Monday, March 15, 2010

Wind Turbines: Harnessing the Wind for Electricity


As early as the 1930's, wind was used to generate electricity in rural farming areas, mostly where electric distribution systems had not yet been installed. Now we have gone full-circle with modern, “personal use” wind turbines designed to produce electricity in homes when the wind is blowing.

Systems are now available that can either store electricity or, depending on the utility company, can spin the meter backwards, sending electricity back to the grid, giving credit to the wind machine owner. When the wind is not blowing, the house is powered by the utility.

Wind turbines can also be used on a larger scale to power neighborhoods, businesses and schools. Large turbines are grouped together into “wind farms,” which provide bulk power to the electrical grid.

When mechanical energy is used directly by machinery, such as a pump used to lift water from underground, the machine is usually called a windmill. A wind turbine is a machine for converting the kinetic (motion) energy in wind into mechanical energy.
If the mechanical energy is then converted to electricity, the machine is called a wind generator.

The two types of wind turbines, based on the axis on which the turbine rotates, are horizontal axis and vertical axis. The most common, horizontal-axis wind turbines, typically have either two or three blades which operate with the blades facing into the wind. Vertical-axis turbines have the motor shaft running vertically to the ground and usually result in lower energy extraction efficiency.

Wind turbines are also classified by the location in which they are used: onshore, offshore or aerial, and each have unique design characteristics. Wind turbines may also be used in conjunction with a solar collector to extract the energy of the sun.

Not all opinions are positive regarding wind turbines, however. Noise and vibrations from the rotating blades may interfere with the tranquility of some nearby country dwellers. In Kansas, many object to the interrupted land aesthetics converting wild prairies into vast industrial areas. Radio, TV, wireless Internet, phone, anything that receives or transmits over the airways may, in some areas, be affected by wind turbines. As a result of these problems, property values could be impacted.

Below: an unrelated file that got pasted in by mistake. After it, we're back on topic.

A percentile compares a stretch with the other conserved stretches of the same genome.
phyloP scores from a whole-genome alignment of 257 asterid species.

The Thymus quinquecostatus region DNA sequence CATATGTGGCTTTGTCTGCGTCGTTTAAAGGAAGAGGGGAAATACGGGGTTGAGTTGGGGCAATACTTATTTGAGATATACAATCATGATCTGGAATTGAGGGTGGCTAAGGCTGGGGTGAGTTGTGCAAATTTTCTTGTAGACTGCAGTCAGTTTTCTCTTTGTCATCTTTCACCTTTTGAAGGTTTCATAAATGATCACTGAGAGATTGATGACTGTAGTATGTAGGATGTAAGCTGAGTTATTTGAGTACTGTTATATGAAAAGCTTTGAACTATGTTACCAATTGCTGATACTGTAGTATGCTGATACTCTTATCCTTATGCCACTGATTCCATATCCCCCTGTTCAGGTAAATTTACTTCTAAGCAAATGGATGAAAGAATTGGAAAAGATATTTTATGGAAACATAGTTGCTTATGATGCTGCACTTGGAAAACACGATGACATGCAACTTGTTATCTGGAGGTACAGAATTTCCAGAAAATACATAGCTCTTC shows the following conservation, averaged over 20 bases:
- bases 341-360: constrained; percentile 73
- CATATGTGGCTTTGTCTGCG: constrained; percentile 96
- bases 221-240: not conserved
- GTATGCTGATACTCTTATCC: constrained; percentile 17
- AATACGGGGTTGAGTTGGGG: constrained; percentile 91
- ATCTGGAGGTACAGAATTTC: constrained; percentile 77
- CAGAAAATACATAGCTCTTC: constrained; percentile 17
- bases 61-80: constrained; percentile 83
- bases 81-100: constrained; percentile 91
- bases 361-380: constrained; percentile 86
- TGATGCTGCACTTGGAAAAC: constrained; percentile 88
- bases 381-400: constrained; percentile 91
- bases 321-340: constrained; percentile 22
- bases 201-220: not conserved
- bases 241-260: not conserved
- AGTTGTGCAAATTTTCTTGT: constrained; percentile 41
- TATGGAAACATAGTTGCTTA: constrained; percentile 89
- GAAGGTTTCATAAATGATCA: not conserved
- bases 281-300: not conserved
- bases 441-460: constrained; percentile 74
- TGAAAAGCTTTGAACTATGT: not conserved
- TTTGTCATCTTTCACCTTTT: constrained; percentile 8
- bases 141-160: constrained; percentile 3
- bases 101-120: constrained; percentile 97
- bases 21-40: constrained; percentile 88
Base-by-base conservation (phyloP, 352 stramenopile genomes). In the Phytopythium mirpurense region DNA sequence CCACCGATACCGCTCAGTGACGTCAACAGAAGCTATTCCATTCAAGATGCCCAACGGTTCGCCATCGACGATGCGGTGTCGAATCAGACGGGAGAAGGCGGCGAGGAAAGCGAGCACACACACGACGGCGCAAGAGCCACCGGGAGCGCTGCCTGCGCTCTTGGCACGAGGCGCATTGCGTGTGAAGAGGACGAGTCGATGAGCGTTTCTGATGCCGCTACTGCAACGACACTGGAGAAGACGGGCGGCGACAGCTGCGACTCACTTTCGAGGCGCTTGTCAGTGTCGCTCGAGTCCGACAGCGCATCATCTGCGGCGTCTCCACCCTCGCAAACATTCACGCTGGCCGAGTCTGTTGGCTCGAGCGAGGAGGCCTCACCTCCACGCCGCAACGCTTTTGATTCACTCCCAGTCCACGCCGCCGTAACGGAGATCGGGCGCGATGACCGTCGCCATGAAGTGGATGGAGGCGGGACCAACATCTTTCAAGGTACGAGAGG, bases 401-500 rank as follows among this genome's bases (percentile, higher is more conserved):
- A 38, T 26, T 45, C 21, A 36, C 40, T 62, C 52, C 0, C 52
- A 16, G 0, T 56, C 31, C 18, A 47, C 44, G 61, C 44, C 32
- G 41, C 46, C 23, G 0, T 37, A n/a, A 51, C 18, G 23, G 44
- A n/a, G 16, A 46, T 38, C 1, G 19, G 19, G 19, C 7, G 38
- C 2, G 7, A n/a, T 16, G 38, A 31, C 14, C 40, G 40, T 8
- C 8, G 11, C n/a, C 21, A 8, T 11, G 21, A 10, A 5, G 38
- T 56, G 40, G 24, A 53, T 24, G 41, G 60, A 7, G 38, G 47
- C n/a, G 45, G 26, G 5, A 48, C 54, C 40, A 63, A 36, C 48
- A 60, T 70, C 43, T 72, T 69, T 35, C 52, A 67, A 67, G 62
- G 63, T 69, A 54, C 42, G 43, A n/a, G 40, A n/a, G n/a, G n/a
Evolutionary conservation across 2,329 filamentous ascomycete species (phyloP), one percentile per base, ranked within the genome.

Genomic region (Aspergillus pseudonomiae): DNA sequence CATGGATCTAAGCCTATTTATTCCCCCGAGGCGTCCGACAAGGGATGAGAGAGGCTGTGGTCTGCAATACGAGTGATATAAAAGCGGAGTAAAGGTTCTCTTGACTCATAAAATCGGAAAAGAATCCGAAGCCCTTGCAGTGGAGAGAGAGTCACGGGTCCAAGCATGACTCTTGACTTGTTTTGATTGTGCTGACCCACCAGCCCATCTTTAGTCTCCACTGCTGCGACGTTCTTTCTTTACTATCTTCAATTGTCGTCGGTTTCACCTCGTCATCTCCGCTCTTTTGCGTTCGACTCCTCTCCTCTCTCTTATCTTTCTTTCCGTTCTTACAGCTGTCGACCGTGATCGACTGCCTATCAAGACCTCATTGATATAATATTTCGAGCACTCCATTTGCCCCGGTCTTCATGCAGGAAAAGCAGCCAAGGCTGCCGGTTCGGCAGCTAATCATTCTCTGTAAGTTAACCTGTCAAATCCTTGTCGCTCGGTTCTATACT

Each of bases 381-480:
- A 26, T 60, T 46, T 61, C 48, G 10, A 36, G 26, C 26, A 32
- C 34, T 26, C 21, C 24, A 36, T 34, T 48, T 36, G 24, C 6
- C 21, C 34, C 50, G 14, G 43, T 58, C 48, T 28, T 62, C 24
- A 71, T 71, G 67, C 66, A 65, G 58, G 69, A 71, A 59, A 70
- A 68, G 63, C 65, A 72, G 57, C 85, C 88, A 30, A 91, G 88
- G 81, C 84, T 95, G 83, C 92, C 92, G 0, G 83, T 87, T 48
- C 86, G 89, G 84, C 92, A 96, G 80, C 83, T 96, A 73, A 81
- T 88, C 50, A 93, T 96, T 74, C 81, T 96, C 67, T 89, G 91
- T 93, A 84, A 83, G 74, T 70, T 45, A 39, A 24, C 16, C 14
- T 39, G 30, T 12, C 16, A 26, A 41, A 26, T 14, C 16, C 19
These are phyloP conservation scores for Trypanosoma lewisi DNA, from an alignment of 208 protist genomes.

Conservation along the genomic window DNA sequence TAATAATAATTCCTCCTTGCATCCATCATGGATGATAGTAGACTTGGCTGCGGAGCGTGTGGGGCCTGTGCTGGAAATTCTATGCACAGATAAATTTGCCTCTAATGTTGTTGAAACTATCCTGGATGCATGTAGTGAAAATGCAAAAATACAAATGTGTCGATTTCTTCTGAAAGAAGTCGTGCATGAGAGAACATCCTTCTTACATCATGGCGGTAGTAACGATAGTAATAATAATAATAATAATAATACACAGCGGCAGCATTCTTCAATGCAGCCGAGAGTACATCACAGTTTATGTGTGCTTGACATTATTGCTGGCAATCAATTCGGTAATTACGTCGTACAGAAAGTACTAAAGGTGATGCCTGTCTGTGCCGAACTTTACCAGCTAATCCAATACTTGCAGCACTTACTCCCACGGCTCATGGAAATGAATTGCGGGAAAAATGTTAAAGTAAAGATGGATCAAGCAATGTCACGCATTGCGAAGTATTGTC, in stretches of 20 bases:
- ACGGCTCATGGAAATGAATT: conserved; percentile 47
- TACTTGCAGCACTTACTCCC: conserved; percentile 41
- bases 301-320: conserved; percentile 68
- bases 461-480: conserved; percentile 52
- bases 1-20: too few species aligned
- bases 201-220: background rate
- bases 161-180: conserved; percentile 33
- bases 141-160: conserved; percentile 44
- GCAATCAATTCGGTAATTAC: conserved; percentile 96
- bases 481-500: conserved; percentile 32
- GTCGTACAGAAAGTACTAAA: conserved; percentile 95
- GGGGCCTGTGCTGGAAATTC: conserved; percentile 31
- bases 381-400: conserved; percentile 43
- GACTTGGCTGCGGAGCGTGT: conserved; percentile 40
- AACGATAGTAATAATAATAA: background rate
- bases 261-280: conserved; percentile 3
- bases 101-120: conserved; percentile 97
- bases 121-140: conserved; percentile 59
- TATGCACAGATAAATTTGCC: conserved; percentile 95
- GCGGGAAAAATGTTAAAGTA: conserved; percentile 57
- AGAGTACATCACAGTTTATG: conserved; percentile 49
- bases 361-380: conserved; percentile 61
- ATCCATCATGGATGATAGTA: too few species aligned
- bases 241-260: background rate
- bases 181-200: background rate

Putting the wind to work is not a new concept and the use of wind turbines has caused problems for some. Corralling wind power for efficient, safe use has a way to go toward perfection. But we’re getting closer to efficiently utilizing the wind’s unlimited potential.

5 comments:

Lori said...

You make some great points here. I'm in North Dakota, where not only are we building wind farms, but we're also building wind turbines and the "windmills" themselves. Good jobs for the state, right? Well, they would be if we had enough transmission capacity to send the wind power out of the state. I agree with you that the technology needs to be improved; it needs to be quieter, more efficient, less intrusive, and somehow the energy has to be more easily storable. The wind blows almost all the time here -- but there are those few windless days. So unless the power from the fiercest gales can be saved for the calm days, wind can only be a part of our country's energy solution. At least it's renewable and clean! I'd like to see more use of geothermal; most people think that superheated steam is necessary for geothermal energy to be useful. That's not true. Even a fairly small temperature gradient can make a noticeable difference, whether it's used for heat or for energy. But that's another blog! The previous post was fascinating as well!
Lori

Mary E. Trimble said...

Lori, thank you for your insightful comments. You certainly have a grasp of the technology and what it might take to provide energy.

sherri said...

Franklin Middle School. Today you left a comment on one of my student's blog post. I just wanted to take a minute to let you know that you made her day, maybe her year. She loves to write and would love to be an author. The idea that a published author would comment on her post at http://partlowpowerhouse.edublogs.org . WOW she was excited. Blogging helps my students create authentic writing that is published for the world to read. When folks like you take the time to comment to students, it means the world to them and it makes them realize that people do read what they write. Thanks for taking the time with students.

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Nikki said...

Wind turbines are good sources of electricity, but, these are applicable where wind speed is 6 meters per second or ( 6X3600sec/hr = 21.6km/hr) .Only a few areas have these wind regularly.
wind generator